Updated: Jul 2
Reflecting on all my years of analysing bowling actions and working with fast bowlers, I have been pondering the simple to master basics for young developing fast bowlers. And I reckon this is a great start for fast bowlers, and their coaches, to reduce their risks of injury and maximise their potential.
From a bowling action perspective, a key foundation for reducing risk of injury and maximizing your talent, is this one simple, and somewhat odd feature about the way YOU bowl. Not your team-mate, not your idol, but YOU!
You maybe surprised by this, but its your dominant foot!
What I mean by this is, if you are a right-hand bowler, it is your right foot, if you are a left-hand bowler, it is your left foot. Its how this foot lands at the beginning of the delivery stride that should form the foundation for the rest of your bowling action, your run-up and even your fitness program (more on that in another blog)!
Its called back foot contact or back foot impact or back foot landing, often abbreviated to BFC or BFI or BFL. They are all essentially referring to the same thing, and its critical to know how your back foot lands, as this commences your delivery stride, and should guide the rest of your action. Its your body’s way of selecting its most efficient and effective way to solve the complex movement challenge of bowling a cricket ball, at pace.
If your back foot lands parallel to the bowling crease – that is perpendicular to the direction of the pitch – you are essentially a Side-on bowler. In this case you should ensure your hips and shoulders are side-on or near to side-on at the same time. See the picture of Darren Gough below.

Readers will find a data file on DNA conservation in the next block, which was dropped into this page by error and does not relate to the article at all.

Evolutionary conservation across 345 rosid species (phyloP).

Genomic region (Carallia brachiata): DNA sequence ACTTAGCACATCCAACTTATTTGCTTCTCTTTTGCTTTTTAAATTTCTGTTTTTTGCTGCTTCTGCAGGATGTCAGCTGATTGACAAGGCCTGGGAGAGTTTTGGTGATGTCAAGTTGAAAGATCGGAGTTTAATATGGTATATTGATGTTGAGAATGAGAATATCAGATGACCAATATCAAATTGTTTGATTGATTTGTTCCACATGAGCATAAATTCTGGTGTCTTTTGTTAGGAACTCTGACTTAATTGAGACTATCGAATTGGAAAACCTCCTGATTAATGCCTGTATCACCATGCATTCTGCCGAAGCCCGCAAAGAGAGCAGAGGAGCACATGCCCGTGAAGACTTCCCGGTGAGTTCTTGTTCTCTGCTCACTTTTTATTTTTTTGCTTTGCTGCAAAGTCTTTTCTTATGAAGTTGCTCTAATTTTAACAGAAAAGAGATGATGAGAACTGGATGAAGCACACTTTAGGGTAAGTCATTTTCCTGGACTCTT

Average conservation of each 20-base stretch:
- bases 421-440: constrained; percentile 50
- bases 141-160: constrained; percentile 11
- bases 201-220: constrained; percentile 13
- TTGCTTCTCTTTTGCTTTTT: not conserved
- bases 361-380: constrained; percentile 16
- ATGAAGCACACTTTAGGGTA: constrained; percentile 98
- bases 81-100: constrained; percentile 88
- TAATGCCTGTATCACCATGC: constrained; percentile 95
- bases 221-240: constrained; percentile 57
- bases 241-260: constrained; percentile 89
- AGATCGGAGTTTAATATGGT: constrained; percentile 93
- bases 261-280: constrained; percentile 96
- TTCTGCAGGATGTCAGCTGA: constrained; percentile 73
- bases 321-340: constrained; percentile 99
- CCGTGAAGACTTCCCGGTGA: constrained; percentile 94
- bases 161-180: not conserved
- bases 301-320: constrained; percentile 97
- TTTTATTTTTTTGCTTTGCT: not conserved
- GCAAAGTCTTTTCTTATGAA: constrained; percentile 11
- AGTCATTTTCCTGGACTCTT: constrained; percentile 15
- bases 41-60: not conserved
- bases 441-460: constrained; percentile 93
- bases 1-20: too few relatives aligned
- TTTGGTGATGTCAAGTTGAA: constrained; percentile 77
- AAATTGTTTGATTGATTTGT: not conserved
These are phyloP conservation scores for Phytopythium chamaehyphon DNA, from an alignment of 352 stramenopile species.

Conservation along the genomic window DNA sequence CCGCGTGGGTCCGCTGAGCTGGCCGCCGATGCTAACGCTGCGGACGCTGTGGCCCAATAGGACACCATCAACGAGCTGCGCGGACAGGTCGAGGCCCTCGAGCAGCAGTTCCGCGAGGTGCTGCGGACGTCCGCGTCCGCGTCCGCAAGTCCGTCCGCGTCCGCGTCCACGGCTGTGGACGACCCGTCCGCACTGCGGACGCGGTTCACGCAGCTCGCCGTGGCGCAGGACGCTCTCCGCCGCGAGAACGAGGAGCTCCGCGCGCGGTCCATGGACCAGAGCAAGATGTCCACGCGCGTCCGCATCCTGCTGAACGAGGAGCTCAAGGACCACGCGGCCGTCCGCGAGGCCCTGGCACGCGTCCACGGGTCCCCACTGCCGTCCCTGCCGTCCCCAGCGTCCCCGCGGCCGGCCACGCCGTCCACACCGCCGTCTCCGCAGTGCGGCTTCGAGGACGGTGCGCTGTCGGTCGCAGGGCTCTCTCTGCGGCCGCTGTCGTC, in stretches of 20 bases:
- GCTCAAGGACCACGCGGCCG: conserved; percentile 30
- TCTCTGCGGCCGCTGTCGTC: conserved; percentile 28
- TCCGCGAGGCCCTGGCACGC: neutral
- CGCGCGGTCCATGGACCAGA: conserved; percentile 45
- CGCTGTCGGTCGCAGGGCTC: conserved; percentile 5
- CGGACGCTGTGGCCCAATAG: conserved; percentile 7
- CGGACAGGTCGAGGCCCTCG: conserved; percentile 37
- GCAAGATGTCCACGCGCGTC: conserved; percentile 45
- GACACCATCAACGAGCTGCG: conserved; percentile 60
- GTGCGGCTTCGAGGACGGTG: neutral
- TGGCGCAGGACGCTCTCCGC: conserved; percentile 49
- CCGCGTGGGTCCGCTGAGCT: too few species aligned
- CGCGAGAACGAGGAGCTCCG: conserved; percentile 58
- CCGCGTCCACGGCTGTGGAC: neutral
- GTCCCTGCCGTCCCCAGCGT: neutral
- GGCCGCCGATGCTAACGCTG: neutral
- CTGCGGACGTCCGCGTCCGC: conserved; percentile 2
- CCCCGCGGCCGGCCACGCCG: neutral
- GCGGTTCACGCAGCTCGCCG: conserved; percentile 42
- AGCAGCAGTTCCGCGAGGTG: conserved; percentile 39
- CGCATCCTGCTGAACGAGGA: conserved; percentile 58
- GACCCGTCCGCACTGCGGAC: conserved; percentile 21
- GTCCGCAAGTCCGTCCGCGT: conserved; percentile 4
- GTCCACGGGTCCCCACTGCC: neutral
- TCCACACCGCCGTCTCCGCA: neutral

If your back-foot lands in a more angled position, such as pointing at mid-wicket or even square leg, your natural bowling action is to be more of a Semi-open type bowling action. So, when you land at back foot landing, your hips and shoulders should be also in a semi open position. That is, also facing mid-wicket or square leg. See the picture of Glenn McGrath below. His back foot and hips are similarly aligned in a semi-open position and his shoulders are also well aligned, a little more closed, heading towards a side-on position, but not dangerously so. He was a model of efficiency and ruthless precision.
You can probably guess the third and final position here!? If your back foot points straight down the wicket, your body is telling you that you are a Front-on bowler. So, as the logic goes, your hips and chest should also be facing straight down the wicket. With this one its critical you stay front-on right through to ball release. This is quite difficult to do, but the research clearly shows it is absolutely critical to stay front-on through the complete delivery stride to reduce the chance of back injuries, lumbar stress fractures in particular. More on this in another blog, as there is a bit to discuss here, and it often gets misunderstood. The picture below shows Courtney Walsh using a front-on bowling action.
There are always exceptions to the rule, no science, or art, is perfect. Take a look at Jeff Thomson below, his foot goes beyond the side-on position, he was an exception to the rule, but a pretty useful one. One of the great bowling actions of all time!
If you know where that back foot of yours, or your bowlers that you coach, is pointing as it lands, you are on the journey to listening to what your body is telling you about how it wants to bowl fast. Ignore it at your own peril!
If you do not know, and chances are many young fast bowlers don’t, ask your coach or a teammate to watch or video you bowl for an over in the nets and show you how your foot lands each time. You will find it is remarkably consistent. Its a little gift from the fast bowling gods, but its so often ignored.